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No offense taken! I was just trying to clear up MY confusion. So, since the pump will have constant flow of fluid there is little chance that the heat would be able to build up enough to make a difference.

....But....I still would like to know, for my own information, as to whether or not chrome really does retain more heat.

Willys - What do you mean when you say "order of magnitude"?
 

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VWFan said:
Willys - Are you sure about the heat???

The reason I ask is because coming from the air cooled world I have always heard that the chrome parts will not dissipate the heat as well as say black parts. I am not sure if this is true, but I have always heard that. VW owners are pretty attentive to heat problems and I would think that they have tried almost everything to keep the old VW cooler, to include running tests between chrome vs. non-chrome. I'm not trying to argue, I just want to double check the info....
Technically you are right. A perfectly shiny surface would emit zero radiant heat while a perfect black body would emit gobs of radiant heat. Chrome is a very good imitation of a perfect shiny surface and the radiant emissivity is very low. However, the amount of heat radiated is also a function of the distance from the hot body to the 'cold' body to the 2nd power and of the temperature difference between the hot body and the cold body to the 4th power. None of those values is very significant in this case. That is the only heat transfer mechanism that would be affected by the chrome and anyway, a polished aluminum surface would have a similar radiant heat transfer rate so there is no benefit to either.

There are two other heat transfer mechanisms acting on a water pump - one being convective transfer of heat from the hot metal surface to the air blowing past it. That is a function primarily of the difference in surface temperature of the metal and the temperature of the air blowing past. True a smooth surface like chrome or polished aluminum transfer less heat than a rough cast surface but again, not much difference to even worry about it in any pump you might buy. The last mechanism is conductive heat transfer from a hot body to another in contact with it. Aluminum is a better conductor than iron or nickle but again, the heat transfer rate is strongly driven by difference in temperature between the hot and cold body. Since the water pump is virtually the same temperature as the engine block which is the only thing it is in contact with, nothing to worry about here either.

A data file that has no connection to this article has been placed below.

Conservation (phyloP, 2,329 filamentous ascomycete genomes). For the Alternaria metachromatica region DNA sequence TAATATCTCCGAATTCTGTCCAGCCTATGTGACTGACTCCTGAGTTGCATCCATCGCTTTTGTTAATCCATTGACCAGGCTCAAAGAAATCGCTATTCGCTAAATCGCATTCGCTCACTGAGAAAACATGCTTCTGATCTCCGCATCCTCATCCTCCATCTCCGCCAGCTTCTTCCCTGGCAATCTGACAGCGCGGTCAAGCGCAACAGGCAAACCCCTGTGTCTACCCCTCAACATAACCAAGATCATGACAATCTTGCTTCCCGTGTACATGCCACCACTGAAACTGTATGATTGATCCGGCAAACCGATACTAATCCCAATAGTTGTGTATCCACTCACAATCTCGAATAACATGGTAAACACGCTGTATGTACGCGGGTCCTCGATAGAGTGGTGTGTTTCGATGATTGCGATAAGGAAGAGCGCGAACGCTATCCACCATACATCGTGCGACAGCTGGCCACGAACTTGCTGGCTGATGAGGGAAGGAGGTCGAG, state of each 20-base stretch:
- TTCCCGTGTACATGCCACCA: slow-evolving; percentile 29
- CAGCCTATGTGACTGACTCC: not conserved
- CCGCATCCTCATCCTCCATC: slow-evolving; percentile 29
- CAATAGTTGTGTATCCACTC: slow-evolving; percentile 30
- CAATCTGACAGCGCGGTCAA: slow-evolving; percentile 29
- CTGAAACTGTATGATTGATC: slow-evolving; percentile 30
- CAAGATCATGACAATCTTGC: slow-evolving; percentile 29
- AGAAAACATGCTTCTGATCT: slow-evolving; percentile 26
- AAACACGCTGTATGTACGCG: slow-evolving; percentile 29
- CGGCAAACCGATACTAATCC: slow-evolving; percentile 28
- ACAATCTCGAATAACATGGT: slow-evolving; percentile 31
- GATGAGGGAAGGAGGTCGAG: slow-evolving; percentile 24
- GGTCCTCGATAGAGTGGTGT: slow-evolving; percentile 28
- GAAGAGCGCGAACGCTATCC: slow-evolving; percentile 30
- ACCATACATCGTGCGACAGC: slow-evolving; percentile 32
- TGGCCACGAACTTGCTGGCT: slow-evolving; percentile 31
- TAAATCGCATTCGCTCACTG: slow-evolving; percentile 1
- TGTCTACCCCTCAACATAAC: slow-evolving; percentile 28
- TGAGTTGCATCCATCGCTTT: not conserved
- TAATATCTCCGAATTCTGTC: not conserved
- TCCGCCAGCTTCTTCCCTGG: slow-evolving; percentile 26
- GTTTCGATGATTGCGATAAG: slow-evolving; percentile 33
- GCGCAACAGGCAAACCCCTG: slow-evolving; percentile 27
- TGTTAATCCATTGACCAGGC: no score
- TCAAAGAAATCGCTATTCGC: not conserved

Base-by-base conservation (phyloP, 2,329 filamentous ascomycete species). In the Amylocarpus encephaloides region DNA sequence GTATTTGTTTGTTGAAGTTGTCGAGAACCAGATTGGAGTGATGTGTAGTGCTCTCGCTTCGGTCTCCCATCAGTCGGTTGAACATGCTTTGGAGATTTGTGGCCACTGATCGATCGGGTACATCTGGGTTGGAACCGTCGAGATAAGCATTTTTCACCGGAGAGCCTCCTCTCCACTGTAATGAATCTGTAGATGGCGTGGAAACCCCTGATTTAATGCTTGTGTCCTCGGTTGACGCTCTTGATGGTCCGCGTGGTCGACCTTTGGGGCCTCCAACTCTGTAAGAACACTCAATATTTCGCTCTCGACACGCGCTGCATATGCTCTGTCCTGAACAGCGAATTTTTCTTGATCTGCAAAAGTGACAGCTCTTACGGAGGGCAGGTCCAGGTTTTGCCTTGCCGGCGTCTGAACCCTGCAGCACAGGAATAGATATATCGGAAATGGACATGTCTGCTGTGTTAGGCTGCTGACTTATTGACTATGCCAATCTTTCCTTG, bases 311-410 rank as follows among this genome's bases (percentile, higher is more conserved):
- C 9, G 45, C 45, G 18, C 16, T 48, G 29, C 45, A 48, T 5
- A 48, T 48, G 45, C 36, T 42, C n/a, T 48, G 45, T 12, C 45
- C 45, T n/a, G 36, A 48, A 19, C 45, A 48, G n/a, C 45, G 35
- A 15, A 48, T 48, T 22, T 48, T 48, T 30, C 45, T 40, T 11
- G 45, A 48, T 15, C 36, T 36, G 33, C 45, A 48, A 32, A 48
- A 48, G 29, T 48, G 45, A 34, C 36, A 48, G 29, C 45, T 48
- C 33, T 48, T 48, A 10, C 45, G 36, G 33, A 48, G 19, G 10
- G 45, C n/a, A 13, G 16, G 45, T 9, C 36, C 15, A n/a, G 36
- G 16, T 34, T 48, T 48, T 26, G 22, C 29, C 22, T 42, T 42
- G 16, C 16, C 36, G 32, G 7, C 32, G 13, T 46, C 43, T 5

A nice glossy thick paint job is much more detrimental to heat transfer than a metallic chrome surface.

In summary, yes there are obviously differences in potential heat transfer rate for different water pump materials but I would bet a dollar to a donut that the difference in pump temperature at the seal, which is the only part I can imagine that would care about what the temperature is, would be quite insignificant. Heat transfer in a water pump is not a concern to automotive engineers and is insignificant in the grand scheme of things. You could perfectly insulate a water pump from it's surroundings (actually, with some of the big, close fitting water pump pulleys they put on some cars, that is in effect what is happening to some pumps) and it would last as long as one that was cooled as well as possible.
 

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Cool! Thanks Willys, you answered both of my questions!!! Now that I understand what you are saying it clears it all up!!!
 

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Discussion Starter · #13 ·
I have been going for two hours and was not expecting
this kind of response. Thanks for all your help. I am going with the polished alluminum. Why: The post on replacing 3 chromed ones and The post on keeping it clean convinced me.

Thanks

The hot Rodders Rock again.